Sexual harassment is real and does suck.

In college, the married man who sat across from me at the student newspaper would make unwelcome comments about how I should be a model, and how pretty my eyes were and just how dang good I looked in blue. And then he would constantly stare at me, for inappropriately long amounts of times.

Then, in grad school, a security guard at the state capitol building decided he liked me. He would come up to me every day and ask me for my phone number, or ask me on a date. Every day. And going to my internship at the best building in Illinois suddenly made me want to throw up as I tried to avoid him while going through security. Every. Day.

Then, at a newspaper job I had after college, I was just one of the 20-something women who had to endure being hit on by a married editor at the newspaper. And one night, the two of us ended up in a car alone together, because he was drunk and convinced me he needed a ride, and then he tried to kiss me and then the next day, I had to work with him like nothing had ever happened.  Which I did, because saying something would have been worse. I knew that much.

All of those incidents left marks on my weak heart. They made me feel like an object in the purest sense of the word. And they led me to believe that women were not equals. Not even close.

I understand that men don’t always know they’re being inappropriate.

I understand that women like to be hit on.

I understand that people think being hit on too much is a “good problem” and that women should just brush it off.

But I also understand how sick to your stomach it makes you feel when you realize that politely saying no to someone’s advances is being ignored — or worse, that a polite advance has suddenly become less-than-polite without warning.

I understand that sexual harassment is not about a women’s ability to properly take a dirty joke or their ability to just be flattered for goodness sake.

I understand that as long as people believe its a fake problem, or a good problem, or a crazy problem, nothing will change.

I understand it because I’ve lived it.

I also understand that reporting it is awful and full of aftermath that leaves everyone, especially myself, wishing I had just kept my mouth shut. And that any women who decides to do so is brave and amazing and should be respected.

So while all the controversy around Herman Cain is in the air, and people are saying things like, “Well, that there is a troubled woman,” I implore you to take this opportunity to remember the women you love, and how you want them to be treated in such cases.

Because, your mom or your sister or your daughter probably feels like throwing up or crying or screaming every time they have to pass by that one guy’s desk or go down that one hallway where he works.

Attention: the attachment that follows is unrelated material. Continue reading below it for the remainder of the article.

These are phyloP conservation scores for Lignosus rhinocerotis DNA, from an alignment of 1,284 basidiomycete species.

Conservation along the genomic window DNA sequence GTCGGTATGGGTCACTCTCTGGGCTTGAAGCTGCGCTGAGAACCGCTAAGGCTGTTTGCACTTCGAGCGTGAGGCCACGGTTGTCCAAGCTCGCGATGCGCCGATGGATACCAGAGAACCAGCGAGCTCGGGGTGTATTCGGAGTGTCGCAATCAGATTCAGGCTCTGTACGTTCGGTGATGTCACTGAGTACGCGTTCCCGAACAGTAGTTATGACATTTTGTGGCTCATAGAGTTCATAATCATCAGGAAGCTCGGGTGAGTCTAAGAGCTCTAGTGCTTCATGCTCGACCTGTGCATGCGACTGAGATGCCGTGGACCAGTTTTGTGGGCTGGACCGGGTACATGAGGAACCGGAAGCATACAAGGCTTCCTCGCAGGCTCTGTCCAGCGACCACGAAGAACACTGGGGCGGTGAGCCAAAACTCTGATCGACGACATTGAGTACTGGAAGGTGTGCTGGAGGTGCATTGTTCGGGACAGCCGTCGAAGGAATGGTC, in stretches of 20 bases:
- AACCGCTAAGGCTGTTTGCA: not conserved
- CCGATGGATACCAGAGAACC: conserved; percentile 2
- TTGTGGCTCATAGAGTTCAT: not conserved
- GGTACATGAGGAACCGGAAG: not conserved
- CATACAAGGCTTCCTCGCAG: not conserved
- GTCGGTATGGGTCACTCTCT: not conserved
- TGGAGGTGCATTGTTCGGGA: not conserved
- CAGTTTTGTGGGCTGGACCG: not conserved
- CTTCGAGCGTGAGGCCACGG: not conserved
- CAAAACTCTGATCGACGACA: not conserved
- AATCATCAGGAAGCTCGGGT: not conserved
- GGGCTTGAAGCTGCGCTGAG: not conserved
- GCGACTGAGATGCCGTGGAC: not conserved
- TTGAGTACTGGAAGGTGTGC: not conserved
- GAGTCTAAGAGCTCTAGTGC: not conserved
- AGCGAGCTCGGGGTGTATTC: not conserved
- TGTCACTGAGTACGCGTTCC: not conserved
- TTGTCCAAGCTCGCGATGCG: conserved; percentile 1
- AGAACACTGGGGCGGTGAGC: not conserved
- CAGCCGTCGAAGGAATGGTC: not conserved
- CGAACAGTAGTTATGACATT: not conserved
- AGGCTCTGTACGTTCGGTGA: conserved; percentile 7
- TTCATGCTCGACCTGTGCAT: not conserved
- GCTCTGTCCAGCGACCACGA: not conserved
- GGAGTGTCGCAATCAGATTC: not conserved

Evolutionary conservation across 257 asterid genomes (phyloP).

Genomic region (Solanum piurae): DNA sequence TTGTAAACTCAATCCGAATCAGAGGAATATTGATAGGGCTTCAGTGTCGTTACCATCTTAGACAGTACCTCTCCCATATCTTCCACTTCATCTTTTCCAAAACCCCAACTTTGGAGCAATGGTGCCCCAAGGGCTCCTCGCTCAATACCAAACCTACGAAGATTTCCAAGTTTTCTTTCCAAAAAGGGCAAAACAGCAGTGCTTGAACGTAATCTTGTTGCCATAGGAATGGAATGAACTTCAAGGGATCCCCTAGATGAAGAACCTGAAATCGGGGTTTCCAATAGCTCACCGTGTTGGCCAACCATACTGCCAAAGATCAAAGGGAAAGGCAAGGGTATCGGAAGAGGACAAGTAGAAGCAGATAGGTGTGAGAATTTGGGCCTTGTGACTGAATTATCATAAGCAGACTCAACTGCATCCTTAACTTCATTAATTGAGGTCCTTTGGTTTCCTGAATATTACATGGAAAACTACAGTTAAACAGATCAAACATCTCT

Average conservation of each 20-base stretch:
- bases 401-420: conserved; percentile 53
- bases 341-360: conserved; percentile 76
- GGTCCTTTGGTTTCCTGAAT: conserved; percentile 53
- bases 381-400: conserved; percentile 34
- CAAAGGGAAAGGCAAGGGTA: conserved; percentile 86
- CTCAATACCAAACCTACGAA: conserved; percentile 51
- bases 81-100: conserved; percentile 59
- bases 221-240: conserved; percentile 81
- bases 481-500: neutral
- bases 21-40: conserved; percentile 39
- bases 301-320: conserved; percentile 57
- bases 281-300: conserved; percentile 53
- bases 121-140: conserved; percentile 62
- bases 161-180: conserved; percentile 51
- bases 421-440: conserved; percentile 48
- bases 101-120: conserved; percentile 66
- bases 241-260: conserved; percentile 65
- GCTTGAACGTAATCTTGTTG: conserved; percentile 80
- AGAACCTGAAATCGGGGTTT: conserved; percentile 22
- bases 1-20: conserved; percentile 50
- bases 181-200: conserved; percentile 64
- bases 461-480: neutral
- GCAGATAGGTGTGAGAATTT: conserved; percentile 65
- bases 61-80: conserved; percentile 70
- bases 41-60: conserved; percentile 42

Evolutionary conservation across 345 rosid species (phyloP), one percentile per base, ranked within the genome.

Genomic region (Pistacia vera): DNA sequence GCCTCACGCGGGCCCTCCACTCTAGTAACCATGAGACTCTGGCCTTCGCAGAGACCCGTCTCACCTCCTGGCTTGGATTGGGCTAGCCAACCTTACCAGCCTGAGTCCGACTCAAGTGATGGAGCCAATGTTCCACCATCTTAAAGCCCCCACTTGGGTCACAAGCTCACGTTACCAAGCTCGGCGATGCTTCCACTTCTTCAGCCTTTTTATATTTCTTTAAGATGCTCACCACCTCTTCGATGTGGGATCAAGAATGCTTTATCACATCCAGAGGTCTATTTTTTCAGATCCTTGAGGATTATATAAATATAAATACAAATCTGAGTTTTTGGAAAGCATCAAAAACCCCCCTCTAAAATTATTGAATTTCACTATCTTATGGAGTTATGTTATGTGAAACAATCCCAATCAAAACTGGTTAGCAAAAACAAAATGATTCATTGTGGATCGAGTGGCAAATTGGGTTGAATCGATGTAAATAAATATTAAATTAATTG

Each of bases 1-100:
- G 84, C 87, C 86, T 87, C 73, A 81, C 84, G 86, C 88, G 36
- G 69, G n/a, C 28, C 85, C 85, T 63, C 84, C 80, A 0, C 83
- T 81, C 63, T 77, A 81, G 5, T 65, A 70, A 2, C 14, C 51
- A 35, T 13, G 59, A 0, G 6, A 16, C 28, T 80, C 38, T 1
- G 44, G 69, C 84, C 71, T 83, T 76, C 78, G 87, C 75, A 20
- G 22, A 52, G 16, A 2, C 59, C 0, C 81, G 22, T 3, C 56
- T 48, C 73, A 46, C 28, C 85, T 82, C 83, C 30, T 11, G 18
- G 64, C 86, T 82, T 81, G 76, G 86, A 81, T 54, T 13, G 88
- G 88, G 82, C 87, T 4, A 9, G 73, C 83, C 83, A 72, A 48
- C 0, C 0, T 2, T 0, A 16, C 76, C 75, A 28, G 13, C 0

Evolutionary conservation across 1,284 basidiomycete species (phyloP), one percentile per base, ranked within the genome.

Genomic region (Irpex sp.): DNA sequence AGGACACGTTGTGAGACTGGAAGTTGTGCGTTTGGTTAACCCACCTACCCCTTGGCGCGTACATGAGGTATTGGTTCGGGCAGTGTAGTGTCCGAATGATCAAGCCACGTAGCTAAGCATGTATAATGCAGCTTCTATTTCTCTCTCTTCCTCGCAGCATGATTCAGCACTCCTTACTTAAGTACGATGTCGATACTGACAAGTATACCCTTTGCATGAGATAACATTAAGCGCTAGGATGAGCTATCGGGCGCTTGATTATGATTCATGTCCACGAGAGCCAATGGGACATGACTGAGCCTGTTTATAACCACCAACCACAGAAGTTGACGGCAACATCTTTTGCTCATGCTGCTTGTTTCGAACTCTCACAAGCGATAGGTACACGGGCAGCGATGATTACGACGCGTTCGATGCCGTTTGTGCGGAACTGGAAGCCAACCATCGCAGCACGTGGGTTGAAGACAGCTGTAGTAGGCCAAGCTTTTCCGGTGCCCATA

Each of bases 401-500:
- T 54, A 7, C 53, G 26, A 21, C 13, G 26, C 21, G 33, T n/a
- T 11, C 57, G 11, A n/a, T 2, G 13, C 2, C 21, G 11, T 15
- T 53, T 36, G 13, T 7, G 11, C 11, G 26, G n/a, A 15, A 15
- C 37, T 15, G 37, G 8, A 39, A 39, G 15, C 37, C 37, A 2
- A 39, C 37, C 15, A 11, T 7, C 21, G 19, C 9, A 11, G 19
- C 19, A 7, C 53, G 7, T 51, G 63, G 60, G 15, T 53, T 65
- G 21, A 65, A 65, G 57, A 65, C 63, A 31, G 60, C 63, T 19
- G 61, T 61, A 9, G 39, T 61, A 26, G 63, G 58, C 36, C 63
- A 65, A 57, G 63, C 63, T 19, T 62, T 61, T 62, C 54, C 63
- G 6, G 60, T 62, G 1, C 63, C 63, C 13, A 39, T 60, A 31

They are probably praying every night that he’ll quit or get fired, and they’re probably starting to find a way to quit themselves.

They’re probably wishing they could fix things without first making a huge mess.

They’re probably looking for someone to save them.

And — most likely — nobody is doing anything about it.

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Comments (5)

  1. Laura

    Thank you.

    I reported sexual harassment once. Not because I felt deeply troubled by what he said, but because I knew it was innappropriate. I wanted it to be on the record should it become a pattern. The ensuing investigation was horrible. The project manager I reported it to was awesome. He wanted to make sure that I was ok, told me that he would take care of it, and made sure that I knew that they did not support the offender. My problem was with HR. They pulled me aside, told me that they would have to do an investigation, and was even accusatory when I made reference to the fact that I didn’t know this man. They wanted to know if I would have made the same claim against a friend. Personally, I feel that if a friend had said what he had, I could have dealt with it, but having a complete stanger in a position of authority took it out of my hands. The investigation itself victimized me more than the actual comments.

    Reply
  2. admin (Post author)

    Laura,
    Thanks for reading. I too went through a horrible reporting process once, and it only drove home to me how important it was to just ignore it. Very sad, indeed.
    — Crystal

    Reply
  3. Virginia Kahler-Anderson, aka HomeRearedChef

    I, too, went through a similar process, of being interrogated and then left feeling like I should have never spoken up. And that is the reason why the first three times it happened to me (a few years earlier, at different job positions), I quit my jobs, rather than embarrass myself! It leaves you feeling like it is your fault. The sad part of it all, I left jobs I really liked.

    As you can see, women are still afraid of speaking openly about it.

    ~Virginia

    Reply
  4. Sue Patterson

    I don’t know you at all. And yet I do.

    Thank you for pointing out what’s still going on. I’m 50, and it seems like we should have found a way to stop this by now. I won’t list all the reasons I think this is still happening. But I will thank you for continuing to shine some light on a variety of aspects of this very dark problem our mothers, sisters, daughters are all facing daily.
    Thank you for writing it so clearly!

    Reply
  5. The Vox @ Mito Vox

    I feel even more relieved reading/hearing someone else talking about being sexually harassed. I’ve experienced it recently and I had a female friend who completely ignored the fact this guy was sexually harassing me because she liked the guy. That feeling of being uncomfortable and wanting to throw up every time he made a pass sure says differently. Thank you for writing this :)

    Reply

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